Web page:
Sen. Tom Harkin has issued his final report on for-profit higher education, a book-length indictment of one-tenth of American higher education, the for-profit sector. Obviously I have not had an opportunity yet to read the full report (I’ve been traveling for the past week or so), but from news reports alone, I see huge problems with it, much of it related to either an ignorance or contempt for how the capitalistic system of free enterprise does a very good job of delivering the goods—lots of them—in America. It is market-incentivized ingenuity and enterprise that leads millions every decade to migrate here to enjoy the fruits of the labor of American capitalism.
To be sure, the report concedes that for-profit education is here to stay, and even acknowledges that several providers (e.g., Strayer Education) have done a relatively good job, and others are at least making some positive moves (including Apollo, the owner of the University of Phoenix, the market leader). But the report appears far more negative than positive, while essentially ignoring problems with marginally performing public institutions that, unlike the for-profits, receive direct taxpayer subsidies.
A central point of the Harkin report is that at a big sample of for-profit institutions, over 40 cents of each dollar collected goes for marketing expense or profits, meaning a somewhat lower proportion goes for instruction than at a typical not-for-profit university. The inference is that students and learning are neglected.
This is a meaningless comparison on lots of grounds. Let us take profits. First, the 19-cent profit margin reported is pre-tax—unlike other colleges, the for-profits pay income taxes, some of which subsidize their competitors. Second, the not-for-profits have vast expenditures for constructing buildings, etc., not counted in operating expenses. Profits are a market-based assessment of the cost of the use of capital resources by private entrepreneurs. Given the risks associated with doing business (some of it imposed by Senator Harkin himself), the profit margin for the for-profits appears to be roughly in line with other parts of America’s capitalistic system. In a real sense, the for-profit higher-education sector uses honest accounting rules, the traditional sector dishonest ones, often not properly accounting for depreciation of capital or, especially at state schools, honestly assessing pension liabilities. In a sense, Harkin is comparing apples to oranges.
It is true that for-profits spend more on marketing expenses. There is a vast literature on the economics of advertising that argues ads serve a legitimate and important informational function, leading to more informed consumer choices. Moreover, some expenses in this category involve schools’ marketing their students in job markets, something woefully neglected and underfunded by many traditional universities. The for-profits have learned that happy customers who get good jobs are good word-of-mouth advertising, so they devote more resources to this function than other schools, to the benefit of both the students and the institutions.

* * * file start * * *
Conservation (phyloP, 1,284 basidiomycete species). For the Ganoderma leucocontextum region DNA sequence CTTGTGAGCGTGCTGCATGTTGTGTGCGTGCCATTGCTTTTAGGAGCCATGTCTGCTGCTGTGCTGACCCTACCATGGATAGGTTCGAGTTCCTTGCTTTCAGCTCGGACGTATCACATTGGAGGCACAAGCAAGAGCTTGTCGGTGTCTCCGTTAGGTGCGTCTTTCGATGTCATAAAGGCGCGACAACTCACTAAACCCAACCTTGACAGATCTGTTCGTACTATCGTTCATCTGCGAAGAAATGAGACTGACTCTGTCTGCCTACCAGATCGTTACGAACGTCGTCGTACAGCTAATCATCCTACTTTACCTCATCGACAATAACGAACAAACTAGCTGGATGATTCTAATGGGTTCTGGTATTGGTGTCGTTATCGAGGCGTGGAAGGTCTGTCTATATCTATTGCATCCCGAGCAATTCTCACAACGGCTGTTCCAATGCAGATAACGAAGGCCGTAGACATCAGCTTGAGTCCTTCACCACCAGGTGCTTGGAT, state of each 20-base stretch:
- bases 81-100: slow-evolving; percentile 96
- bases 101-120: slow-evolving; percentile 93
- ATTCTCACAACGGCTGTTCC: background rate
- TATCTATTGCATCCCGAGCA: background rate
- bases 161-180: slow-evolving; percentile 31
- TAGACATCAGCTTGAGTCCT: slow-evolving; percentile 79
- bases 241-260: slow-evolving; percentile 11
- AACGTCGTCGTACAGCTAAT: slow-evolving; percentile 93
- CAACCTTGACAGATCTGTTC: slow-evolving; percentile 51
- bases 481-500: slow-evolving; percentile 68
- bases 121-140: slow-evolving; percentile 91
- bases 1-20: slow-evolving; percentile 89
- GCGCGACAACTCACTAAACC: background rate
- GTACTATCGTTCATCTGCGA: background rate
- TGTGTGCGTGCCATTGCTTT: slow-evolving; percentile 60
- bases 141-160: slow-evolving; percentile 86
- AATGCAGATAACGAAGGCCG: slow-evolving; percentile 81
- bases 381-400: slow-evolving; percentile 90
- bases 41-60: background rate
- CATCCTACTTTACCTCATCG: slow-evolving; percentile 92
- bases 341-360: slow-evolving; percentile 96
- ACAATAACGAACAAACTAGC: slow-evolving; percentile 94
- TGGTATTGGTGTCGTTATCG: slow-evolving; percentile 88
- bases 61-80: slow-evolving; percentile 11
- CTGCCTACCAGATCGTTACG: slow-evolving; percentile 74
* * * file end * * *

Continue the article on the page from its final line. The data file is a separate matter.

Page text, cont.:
It is true that many of the for-profits have high drop-out rates, but are they really any worse than some of our public universities, like the University of Texas at San Antonio or Chicago State University, schools with thousands of students but very low graduation rates? Should we impose some sort of selective admission standards on all schools wanting government handouts? I suspect that if one compiled a list of all institutions where the six-year graduation rate was below, say, 40 percent, a larger number of students would attend public as opposed to for-profit institutions. The attack on the for-profits is an attack based on ideology, a dislike of capitalism, more than on a comprehensive and objective concern for students. The clearly one-sided nature of Harkin’s criticism may be one reason that his report was not issued by all the Democrats on the Senate education committee—my guess is some did not want to be associated with this unbalanced attack.
Now to Elijah Cummings, representative from Maryland, who issued a report (again from himself, not even all the Democrats on his committee), attacking high executive compensation at for-profit schools. It is true that the CEO’s of organizations like Apollo, Strayer, DeVry and Bridgepoint make very good money, often far more than the heads of large state or private universities. But they also take bigger risks, deserve combat pay for facing opposition from the likes of Tom Harkin, etc. Moreover, their pay is not out of line with what heads of comparable-sized for-profit companies in other sectors make.
Less time should be focused on dumping on 10 percent of higher education, and more on the truly big problems Congress is ignoring. For starters, how has the now-mammoth federal involvement in financing student higher education affected costs, student performance, low-income student college participation and labor-market success of graduates? Why should the federal government allow accreditation reports of schools receiving federal funds to remain hidden from public scrutiny? Should federal tax exemptions be granted for building sky boxes or funding sport “scholarships” to fuel an athletic arms race that has brought corruption and scandal to higher education? The list goes on and on. Stop trashing the 10 percent—focus on the 100 percent. Are there fly-by-night operators in the for-profit sector? Yes, and they should not receive federal subsidies. But that could be said about some traditional schools as well.